[100]     Having considered all the authorities and the factors discussed in Stapley, I assess Ms. Lally’s non-pecuniary damages at $75,000, prior to any adjustment for her failure to mitigate.  For the reasons already expressed, I reduce that amount by 10% to reflect her failure to have participated in a regular, sustained program of active rehabilitation.


$65,000 Non-Pecuniary Assessment for Lingering but Non Disabling Soft Tissue Injury

November 1st, 2016

In the latest addition to this site’s soft tissue injury assessment database, reasons for judgement were released today by the BC Supreme Court, assessing damages for a lingering but not disabling neck and upper back soft tissue injury.

In today’s case (Dhaliwal v. Randhawa) the Plaintiff was involved in a 2011 collision that the Defendant was found wholly responsible for.  The Plaintiff suffered an upper back and neck soft tissue injury that, while somewhat improved, continued to cause persistent symptoms to the time of trial.  Despite the long lasting lingering symptoms the injuries were not expected to be disabling.  In assessing non-pecuniary damages at $65,000 Mr. Justice Butler provided the following reasons:

[48]         When I examine all of the evidence, I reach the following conclusions about the nature and extent of Mr. Dhaliwal’s injuries and symptoms. He suffered a soft tissue injury to his upper back and the base of his neck. He may have suffered a minor soft tissue injury to his lower back but this was resolved within six weeks of the accident. The upper back, shoulder and neck symptoms persisted for more than two years. However, by September 2013, the symptoms were significantly less serious. While the symptoms have persisted up to the present time, they do not inhibit his ability to work or carry on with activities of daily life…

[58]         When I apply the considerations to the facts I have found, I conclude that a fair award in all of the circumstances of this case is $65,000. In arriving at that assessment, it is particularly significant that Mr. Dhaliwal is young and will suffer continuing, but manageable and non-disabling discomfort in his neck, shoulders and upper back. In other words, his discomfort may continue for a long time. At the same time, the more severe neck, shoulder and upper back pain was of limited duration. Further, any lower back pain after 2011 was not related to the accident. In addition, outside the 6 to 12 months following the accident, he has not experienced a significant impairment in his lifestyle and daily activities…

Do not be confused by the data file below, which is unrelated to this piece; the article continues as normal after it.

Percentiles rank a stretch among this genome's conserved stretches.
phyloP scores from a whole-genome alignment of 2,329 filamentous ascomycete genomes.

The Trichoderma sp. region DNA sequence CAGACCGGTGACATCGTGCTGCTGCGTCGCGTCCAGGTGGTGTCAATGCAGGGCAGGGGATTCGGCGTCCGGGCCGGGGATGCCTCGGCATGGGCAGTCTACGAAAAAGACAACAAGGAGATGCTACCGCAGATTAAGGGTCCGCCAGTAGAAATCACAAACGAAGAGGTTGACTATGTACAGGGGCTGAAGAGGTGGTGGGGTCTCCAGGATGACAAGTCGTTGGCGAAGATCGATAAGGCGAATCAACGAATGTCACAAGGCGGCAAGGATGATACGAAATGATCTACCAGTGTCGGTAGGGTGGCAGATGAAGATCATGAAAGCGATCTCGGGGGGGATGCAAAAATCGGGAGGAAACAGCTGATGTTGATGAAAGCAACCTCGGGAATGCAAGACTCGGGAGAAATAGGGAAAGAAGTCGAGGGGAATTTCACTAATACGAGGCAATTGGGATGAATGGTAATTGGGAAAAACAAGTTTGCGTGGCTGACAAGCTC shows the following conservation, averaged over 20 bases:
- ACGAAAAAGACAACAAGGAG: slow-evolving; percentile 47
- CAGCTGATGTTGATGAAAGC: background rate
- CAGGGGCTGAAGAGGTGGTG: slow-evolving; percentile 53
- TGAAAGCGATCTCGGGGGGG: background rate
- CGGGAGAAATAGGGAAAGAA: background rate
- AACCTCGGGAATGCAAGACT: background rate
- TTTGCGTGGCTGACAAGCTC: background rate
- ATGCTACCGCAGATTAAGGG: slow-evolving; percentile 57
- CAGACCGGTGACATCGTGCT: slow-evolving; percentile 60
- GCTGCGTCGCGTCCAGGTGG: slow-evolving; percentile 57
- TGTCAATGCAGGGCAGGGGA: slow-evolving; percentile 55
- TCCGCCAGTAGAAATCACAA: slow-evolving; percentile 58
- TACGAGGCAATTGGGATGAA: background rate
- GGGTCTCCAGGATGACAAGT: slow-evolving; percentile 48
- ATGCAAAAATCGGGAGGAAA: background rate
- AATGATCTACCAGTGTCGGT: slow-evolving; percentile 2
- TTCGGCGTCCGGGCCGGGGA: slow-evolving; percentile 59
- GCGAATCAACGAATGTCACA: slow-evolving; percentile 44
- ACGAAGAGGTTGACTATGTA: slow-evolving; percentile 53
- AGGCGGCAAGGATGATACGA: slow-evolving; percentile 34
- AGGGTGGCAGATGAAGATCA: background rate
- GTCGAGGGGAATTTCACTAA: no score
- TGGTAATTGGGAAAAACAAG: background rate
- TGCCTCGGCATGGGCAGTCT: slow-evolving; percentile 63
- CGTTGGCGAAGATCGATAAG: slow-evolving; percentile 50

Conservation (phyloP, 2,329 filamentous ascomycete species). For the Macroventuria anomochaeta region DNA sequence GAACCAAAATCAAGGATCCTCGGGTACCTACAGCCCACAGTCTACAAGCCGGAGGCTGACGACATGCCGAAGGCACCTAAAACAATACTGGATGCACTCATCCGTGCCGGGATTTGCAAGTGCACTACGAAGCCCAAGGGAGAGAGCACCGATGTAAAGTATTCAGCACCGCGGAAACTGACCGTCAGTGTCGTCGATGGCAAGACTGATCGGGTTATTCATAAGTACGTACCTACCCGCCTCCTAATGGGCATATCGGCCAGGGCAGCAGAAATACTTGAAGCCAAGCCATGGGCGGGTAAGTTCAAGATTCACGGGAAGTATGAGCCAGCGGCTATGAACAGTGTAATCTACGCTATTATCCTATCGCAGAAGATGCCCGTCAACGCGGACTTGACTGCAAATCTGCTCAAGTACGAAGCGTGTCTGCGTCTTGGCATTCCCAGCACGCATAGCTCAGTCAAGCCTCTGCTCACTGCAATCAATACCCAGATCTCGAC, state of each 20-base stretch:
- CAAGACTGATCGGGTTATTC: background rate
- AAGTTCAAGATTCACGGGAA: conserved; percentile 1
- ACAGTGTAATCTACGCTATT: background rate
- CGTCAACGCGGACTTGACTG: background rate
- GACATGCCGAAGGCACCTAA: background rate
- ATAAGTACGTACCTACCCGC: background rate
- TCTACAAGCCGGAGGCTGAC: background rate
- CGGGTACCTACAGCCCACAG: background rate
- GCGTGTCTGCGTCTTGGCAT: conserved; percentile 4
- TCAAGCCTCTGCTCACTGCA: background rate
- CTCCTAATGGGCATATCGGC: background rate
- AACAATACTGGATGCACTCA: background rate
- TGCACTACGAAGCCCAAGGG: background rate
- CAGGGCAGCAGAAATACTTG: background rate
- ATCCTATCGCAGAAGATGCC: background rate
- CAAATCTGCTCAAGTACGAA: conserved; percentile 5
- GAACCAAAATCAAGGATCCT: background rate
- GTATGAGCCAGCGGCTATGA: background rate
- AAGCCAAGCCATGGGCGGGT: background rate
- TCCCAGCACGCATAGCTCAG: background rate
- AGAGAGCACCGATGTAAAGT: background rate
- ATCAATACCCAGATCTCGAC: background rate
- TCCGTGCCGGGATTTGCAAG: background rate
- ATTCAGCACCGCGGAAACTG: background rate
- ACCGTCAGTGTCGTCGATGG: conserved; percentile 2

[61]         Of the cases the parties cite, Jiwani is the most similar to Mr. Dhaliwal’s circumstances. There the court found that the plaintiff suffered from back pain which had persisted for four-and-a-half years and was likely to continue. At para. 46, Sigurdson J. set out his conclusions which are similar in important respects to those which I have arrived at here:

… While I am persuaded that the plaintiff still has lower back pain, I am not satisfied that he is as seriously injured as he contends.  The plaintiff’s soft tissue injury to his lower back has persisted but I find that in due course any back pain will improve and if it persists will be of a type that causes modest discomfort and requires him to change positions and not sit for too long. 

[62]         In a similar vein, I have concluded that Mr. Dhaliwal still suffers upper back pain but I have not accepted that the pain is as serious as he contends or that the low back pain was caused by the accident. As in Jiwani, Mr. Dhaliwal continues to suffer pain which is of “a type that causes modest discomfort”. He will continue to be able to take part in all of his recreational, home and work activities. He will need to have occasional manipulations or massages to assist with management of his symptoms.


$85,000 Non-Pecuniary Assessment for Chronic Soft Tissue Injuries and Headaches

August 15th, 2016

Adding to this site’s soft tissue injury non-pecuniary damage database, reasons for judgement were released this week by the BC Supreme Court, Vancouver Registry, assessing damages for chronic soft tissue injuries with associated headaches.

In this week’s case (Picton v. Fredericks) the Plaintiff was involved in a 2008 vehicle collision that the Defendant admitted responsibility for.  The Plaintiff suffered various injuries which were ongoing at the time of trial and expected to linger into the future.  In assessing non-pecuniary damages at $85,000 Mr. Justice Williams made the following findings:

[37]         I conclude that Ms. Picton did sustain injuries in the course of the motor vehicle accident and that substantial discomfort has persisted for her. I am not minded to accept that all of the discomfort and all of the lost time is attributable to the accident. I also conclude that, while there was not insignificant discomfort, its effect upon her ability to do her usual activities and to engage in physical activities was significant but not to the extent she seemed to suggest. For example, I am inclined to accept that, from time to time, she engaged in activities such as golfing and snowboarding. I also believe that she continued to pursue her fitness regime, although in a somewhat diminished way.